Reviving China’s Lost Heritage: Dance Competition Raises the Bar

By Catherine Yang
Catherine Yang
Catherine Yang
September 5, 2021 Updated: September 9, 2021

In the past dozen years classical Chinese dance has burst onto the world stage and drawn intrigue and appreciation from global audiences. The revival of this traditional art form is a departure from the modern China under communist rule that most people know, and the truth about China’s heritage continues to move audiences and motivate these dancers who pursue the art.

The NTD International Classical Chinese Dance, now in its ninth year, took place Sept. 2–5 in New York, and this year’s requirements have raised the bar on the ancient art form.

Competition judges Minghui and Gu Yun explained the meaning of “shen dai shou,” a method of movement where the “body leads the arms,” and why it has become the new standard for classical Chinese dance.

Body Language

“Actually in martial arts, in opera, in other art forms that developed alongside Chinese dance, they all mention ‘shen dai shou,'” said judge Gu Yun, who is an alumni of the Beijing Dance Academy and whose credits include choreographer at the world renowned Shen Yun Performing Arts. Schools all over China talk about this method too, he said, but thus far, no one knows how to teach it.

This is because the method is an ancient one, and Chinese dance was passed down in a master-to-apprentice format throughout the thousands of years of Chinese civilization, Gu Yun explained. Little was written down, much gets lost through word of mouth, and an apprentice watching and trying to imitate their master may not understand all the internal intricacies of which muscles to use. The death blow, of course, came when communists took power in China, and destroyed the Chinese people’s connection to their cultural heritage.

“‘Shen dai shou’ is a big part of the score this time, it’s become the standard,” said Minghui. When a dancer really uses their body to dance, the exertion of force begins from the center of their body, that place below the collarbones, right over the heart. It draws attention to the mind-body-spirit connection so prevalent in traditional Chinese culture, and pairs nicely with another saying commonly used in classical Chinese dance: “Dance from the heart.”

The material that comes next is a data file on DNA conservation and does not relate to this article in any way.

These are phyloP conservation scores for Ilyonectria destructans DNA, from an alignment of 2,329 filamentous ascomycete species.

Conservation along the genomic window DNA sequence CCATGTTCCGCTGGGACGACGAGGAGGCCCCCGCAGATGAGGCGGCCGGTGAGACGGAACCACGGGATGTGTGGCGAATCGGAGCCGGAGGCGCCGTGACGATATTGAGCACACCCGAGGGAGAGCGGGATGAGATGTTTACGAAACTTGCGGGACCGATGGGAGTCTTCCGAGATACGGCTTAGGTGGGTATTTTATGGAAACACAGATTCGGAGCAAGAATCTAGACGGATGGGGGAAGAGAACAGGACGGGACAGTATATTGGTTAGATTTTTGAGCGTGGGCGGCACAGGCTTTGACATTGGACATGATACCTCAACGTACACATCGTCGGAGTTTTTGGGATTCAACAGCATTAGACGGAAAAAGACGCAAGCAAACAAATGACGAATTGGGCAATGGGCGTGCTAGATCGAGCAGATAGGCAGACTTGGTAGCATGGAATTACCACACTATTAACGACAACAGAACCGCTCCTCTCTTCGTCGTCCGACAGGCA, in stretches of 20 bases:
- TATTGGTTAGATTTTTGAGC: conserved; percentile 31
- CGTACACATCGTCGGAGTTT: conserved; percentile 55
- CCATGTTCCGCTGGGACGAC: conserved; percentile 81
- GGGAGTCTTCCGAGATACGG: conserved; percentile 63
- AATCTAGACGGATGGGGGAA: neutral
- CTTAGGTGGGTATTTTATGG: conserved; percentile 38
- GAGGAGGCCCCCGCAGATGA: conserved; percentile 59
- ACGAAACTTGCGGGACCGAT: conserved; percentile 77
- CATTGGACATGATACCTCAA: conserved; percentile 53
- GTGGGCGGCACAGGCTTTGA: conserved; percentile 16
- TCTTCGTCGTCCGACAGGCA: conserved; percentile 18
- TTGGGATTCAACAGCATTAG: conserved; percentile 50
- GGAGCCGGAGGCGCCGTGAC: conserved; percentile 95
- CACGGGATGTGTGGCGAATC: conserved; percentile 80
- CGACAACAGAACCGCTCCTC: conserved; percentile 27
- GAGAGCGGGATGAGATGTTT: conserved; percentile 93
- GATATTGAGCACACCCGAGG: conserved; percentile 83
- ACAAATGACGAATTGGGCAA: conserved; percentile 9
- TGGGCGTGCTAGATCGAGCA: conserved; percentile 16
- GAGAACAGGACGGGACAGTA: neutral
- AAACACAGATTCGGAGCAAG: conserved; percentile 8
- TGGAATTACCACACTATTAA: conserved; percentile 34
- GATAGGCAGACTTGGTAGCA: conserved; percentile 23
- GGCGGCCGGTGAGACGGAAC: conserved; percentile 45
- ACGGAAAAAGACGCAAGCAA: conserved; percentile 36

“If you really use the body to dance, from the heart, here, to move your body and four limbs, then you characters are more vivid,” judge Minghui said. “We say dance is a body language; we use our bodies to tell stories, to depict characters. So just to understand it simply, if you’re not using your body when you dance, you’re not speaking this language fully and clearly. This is a fundamental thing.”

She elaborated on the importance of the heart: “When you dance, you need a lot of artistry, not just dance technique, in order to dance. And there are many things that go into the development of one’s artistry, from musicality to the development of your aesthetic sense, culture, your understanding of what it means to be a human. So, when you dance, it is an expression of all of these things, as you bring a character to life.”

“Dance also begins from your mind, and from your heart, not just your arms and legs and movement,” she said. “There’s a lot of intangible and invisible aspects at play here too—energy, spirit, and all of these things that some people can find hard to explain.”

If dance is body language, Gu Yun elaborated on how the “shen dai shou” method changes the way a dancer “speaks.”